@Adam: dynamic_cast is actually somehow expensive, but if you only want to check for an exact match, you can use typeid together with static_cast to perform the operation. The difference (and what makes dynamic_cast more expensive is that it will work only when the two types actually match. Alternatively, you could implement that in the base class bool equal( base const & rhs ) const { if ( typeid(*this)==typeid(rhs) ) return equal_impl(rhs); return false; }, where equal_impl is a private virtual function that can assume that the types are the same: static_cast the argument –  David Rodríguez - dribeas Sep 12 '11 at 22:45

6 Answers 6

up vote 4 down vote accepted

When you create methods like this:

virtual bool is_equal(Shape& circle) { return false; };

And in the subclass,

virtual bool is_equal(Circle& circle) { return true; };

These are not the same method. You have two separate virtual methods, neither of which is overridden (they are overloaded not even overloaded, as Ben Voigt pointed out). When you call Shape::is_equal, there is only one version: Shape::is_equal(Shape&)... which is not overridden and always returns false.

You would have to define the separate overloaded methods in the parent class and then override them in the child class. For example,

class Shape {
    // Choice between these two methods happens at compile time...
    virtual bool is_equal(Circle& circle) { return false; };
    virtual bool is_equal(Rectangle& circle) { return false; };
};

class Rectangle : Shape {
    // Choice between this and Shape::is_equal(Rectangle&) happens at runtime...
    virtual bool is_equal(Rectangle& circle) { return true; };
};

However, using tricks like this, you will probably not approach the performance or simplicity of the way a C programmer would do it:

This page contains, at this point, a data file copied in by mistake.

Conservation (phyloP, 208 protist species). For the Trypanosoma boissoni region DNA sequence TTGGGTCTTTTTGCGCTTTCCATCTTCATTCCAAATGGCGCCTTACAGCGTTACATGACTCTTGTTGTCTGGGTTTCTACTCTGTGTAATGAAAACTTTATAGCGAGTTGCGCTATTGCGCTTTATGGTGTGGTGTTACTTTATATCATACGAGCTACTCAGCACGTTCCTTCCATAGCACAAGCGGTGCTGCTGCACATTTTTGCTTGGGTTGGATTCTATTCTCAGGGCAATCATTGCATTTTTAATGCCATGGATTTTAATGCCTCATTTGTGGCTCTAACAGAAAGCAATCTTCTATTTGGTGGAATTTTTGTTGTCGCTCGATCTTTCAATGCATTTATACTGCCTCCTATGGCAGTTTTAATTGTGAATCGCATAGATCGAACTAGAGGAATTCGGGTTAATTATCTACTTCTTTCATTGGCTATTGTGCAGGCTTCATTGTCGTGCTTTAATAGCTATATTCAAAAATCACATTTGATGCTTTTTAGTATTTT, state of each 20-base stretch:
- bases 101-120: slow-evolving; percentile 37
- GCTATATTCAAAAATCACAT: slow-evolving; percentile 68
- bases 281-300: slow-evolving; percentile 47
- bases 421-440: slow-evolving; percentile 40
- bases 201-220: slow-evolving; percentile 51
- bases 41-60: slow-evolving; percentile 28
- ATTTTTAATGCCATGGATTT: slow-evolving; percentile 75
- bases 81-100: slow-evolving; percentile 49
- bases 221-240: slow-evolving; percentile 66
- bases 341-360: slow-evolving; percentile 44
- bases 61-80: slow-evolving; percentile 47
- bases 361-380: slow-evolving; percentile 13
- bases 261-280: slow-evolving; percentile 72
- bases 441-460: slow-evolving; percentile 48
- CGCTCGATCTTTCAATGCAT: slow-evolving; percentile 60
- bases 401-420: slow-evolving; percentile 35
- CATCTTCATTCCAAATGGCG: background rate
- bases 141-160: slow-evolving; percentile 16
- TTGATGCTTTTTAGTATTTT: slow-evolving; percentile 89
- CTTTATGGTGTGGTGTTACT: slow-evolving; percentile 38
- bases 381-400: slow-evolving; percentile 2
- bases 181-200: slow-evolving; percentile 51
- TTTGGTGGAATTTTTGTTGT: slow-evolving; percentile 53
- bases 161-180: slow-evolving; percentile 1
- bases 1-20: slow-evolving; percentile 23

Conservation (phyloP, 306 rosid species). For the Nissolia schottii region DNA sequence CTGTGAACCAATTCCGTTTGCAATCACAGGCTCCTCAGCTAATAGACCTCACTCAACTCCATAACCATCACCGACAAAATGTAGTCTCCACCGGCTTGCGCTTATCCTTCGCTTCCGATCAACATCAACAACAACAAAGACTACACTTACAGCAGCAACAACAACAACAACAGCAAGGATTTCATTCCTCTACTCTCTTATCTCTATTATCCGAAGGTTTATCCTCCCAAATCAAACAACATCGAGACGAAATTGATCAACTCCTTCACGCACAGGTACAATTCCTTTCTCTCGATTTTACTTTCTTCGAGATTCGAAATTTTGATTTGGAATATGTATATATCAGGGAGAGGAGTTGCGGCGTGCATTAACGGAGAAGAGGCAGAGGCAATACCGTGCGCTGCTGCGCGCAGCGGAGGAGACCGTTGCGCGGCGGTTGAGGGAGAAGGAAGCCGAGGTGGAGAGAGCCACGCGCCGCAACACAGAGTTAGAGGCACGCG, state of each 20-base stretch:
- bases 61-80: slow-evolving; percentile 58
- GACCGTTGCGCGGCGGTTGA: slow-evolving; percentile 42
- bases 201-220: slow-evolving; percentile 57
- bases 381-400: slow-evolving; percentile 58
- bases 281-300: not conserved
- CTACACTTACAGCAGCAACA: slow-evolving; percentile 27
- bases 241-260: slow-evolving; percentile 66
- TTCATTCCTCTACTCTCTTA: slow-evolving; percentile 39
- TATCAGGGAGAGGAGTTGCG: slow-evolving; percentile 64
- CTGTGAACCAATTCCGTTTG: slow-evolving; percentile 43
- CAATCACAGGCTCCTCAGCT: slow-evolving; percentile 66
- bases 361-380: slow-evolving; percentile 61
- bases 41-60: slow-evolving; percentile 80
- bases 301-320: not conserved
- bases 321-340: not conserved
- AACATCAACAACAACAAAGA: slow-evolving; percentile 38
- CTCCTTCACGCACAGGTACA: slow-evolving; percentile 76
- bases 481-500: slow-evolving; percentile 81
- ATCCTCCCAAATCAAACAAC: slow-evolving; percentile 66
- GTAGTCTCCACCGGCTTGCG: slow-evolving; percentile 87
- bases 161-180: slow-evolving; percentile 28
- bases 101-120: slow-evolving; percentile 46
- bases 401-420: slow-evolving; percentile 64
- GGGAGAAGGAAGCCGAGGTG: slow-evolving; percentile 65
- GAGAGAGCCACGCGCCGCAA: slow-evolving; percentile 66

typedef enum {
    SHAPE_CIRCLE,
    SHAPE_RECTANGLE
} shape_type_t;

struct shape {
    shape_type_t type;
};

struct circle {
    shape_type_t type;
    ...
};

struct rectangle {
    shape_type_t type;
    ...
};

bool shape_equal(struct shape *x, struct shape *y)
{
    if (x->type != y->type)
        return false;
    switch (x->type) {
    case SHAPE_CIRCLE:
        return !memcmp(x, y, sizeof(struct circle));
    case SHAPE_RECTANGLE:
        return !memcmp(x, y, sizeof(struct rectangle));
    }
}

If overloading and virtual methods are making your code more complicated than the C version, then you may wish to rethink whether you solve this particular problem with overloading and virtual methods.

share|improve this answer
    
They aren't even overloaded, the base class signature is hidden by the function in the derived class. –  Ben Voigt Sep 12 '11 at 21:05
    
@Ben Voigt: Wouldn't Circle x; Shape y; x.is_equal(y); still call the parent? –  Dietrich Epp Sep 12 '11 at 21:11
    
I'm pretty sure that's an error, but it wouldn't be difficult to test. Test: ideone.com/XD5Gy –  Ben Voigt Sep 12 '11 at 21:17
    
Huh, I can't say that I'm surprised that I'm surprised about the way overloading and inheritance interact. –  Dietrich Epp Sep 12 '11 at 21:22
1  
Better test: ideone.com/nIMSe (this time the candidate function actually is public). It's fairly easy to work around though, see: ideone.com/VNNnJ –  Ben Voigt Sep 12 '11 at 21:23

Double-dispatch has been well studied. The generalization of double-dispatch is called a "multi-method".